Basically, the post-2008 financial regulatory reform has strengthened the banking system, bringing the bank-generated liquidity expansion under control. However, central-bank liquidity has been growing significantly for more than a decade, and financial mediation has moved from banks to non-bank financial institutions, and from lending to capital-market transactions—creating new financial imbalances and distortions, and posing new areas of vulnerability that require appropriate policy responses.
I. Prevention of excess liquidity
One of the keys to guarding against liquidity crises is to prevent the build-up of excess liquidity, usually understood as private-sector liquidity and measured as the deviation from trend of bank-credit growth relative to nominal gross-domestic-product (GDP) growth, i.e. credit gaps. The recommended policy is to strengthen the financial regulatory framework and its implementation, to prevent excessive private-sector liquidity growth. By this yardstick, developments since the 2008 financial crisis have been positive: regulatory reforms anchored around the Basel III post-crisis framework have been largely accomplished, helping to improve the quantity and quality of banks’ capital, as well as their liquidity positions and funding practices—leading to a noticeable deleveraging in the banking system.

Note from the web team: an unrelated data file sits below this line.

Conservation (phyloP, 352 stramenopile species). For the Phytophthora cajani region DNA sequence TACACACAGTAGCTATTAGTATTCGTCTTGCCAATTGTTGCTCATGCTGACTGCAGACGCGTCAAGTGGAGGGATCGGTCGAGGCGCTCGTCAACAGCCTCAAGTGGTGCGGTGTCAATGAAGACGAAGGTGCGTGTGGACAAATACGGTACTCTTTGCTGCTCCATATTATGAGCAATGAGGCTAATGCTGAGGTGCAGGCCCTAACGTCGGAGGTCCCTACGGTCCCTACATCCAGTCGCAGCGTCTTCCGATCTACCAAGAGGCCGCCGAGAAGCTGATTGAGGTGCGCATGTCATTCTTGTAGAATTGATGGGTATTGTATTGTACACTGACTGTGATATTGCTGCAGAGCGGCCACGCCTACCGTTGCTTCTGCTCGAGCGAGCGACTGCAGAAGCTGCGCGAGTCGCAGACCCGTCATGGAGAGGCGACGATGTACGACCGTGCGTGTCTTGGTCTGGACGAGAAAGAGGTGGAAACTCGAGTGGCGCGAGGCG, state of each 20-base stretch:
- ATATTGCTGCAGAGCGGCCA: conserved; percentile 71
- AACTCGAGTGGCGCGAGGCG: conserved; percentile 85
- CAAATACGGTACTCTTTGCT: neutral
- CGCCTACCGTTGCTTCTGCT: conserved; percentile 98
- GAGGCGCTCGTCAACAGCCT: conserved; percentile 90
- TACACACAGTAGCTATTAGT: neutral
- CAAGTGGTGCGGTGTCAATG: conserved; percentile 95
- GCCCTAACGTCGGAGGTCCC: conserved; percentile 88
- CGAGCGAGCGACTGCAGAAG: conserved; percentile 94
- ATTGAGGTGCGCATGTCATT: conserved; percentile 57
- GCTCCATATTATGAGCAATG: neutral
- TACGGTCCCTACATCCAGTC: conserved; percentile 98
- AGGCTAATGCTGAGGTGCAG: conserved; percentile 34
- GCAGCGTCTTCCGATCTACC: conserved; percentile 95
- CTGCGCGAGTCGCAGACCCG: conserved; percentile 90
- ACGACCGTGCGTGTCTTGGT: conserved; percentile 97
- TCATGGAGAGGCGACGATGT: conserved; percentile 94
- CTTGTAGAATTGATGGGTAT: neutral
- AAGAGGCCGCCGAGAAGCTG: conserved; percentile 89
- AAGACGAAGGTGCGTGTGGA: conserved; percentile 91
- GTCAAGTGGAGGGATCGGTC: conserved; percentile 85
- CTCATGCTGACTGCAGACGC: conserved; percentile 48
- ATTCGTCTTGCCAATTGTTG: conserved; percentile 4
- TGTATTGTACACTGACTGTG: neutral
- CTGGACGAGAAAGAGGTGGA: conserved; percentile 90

Specifically, private-sector credit gaps have been under control in major economies since the 2008 crisis. In fact, according to the Bank for International Settlements (BIS), credit gaps in the United States and the euro area have been negative—credit has been expanding much slower than nominal GDP growth, relative to trend.2“Credit-to-GDP Gaps,” Bank for International Settlements (BIS), last updated September 22, 2019, https://www.bis.org/statistics/c_gaps.htm. In the United States, the credit gap has moved in the right direction, from -15.6 percent of GDP in 2013 to -6.6 percent in 2018. However, it has moved the wrong way in the euro area—from -8.7 percent of GDP in 2013 to -13.1 percent last year—posing a significant challenge to growth prospects there. China, which engineered a huge fiscal stimulation and credit expansion to support its economy during the Great Recession, has seen its credit gap narrowing significantly, from +18.3% of GDP in 2013 to basically balanced now.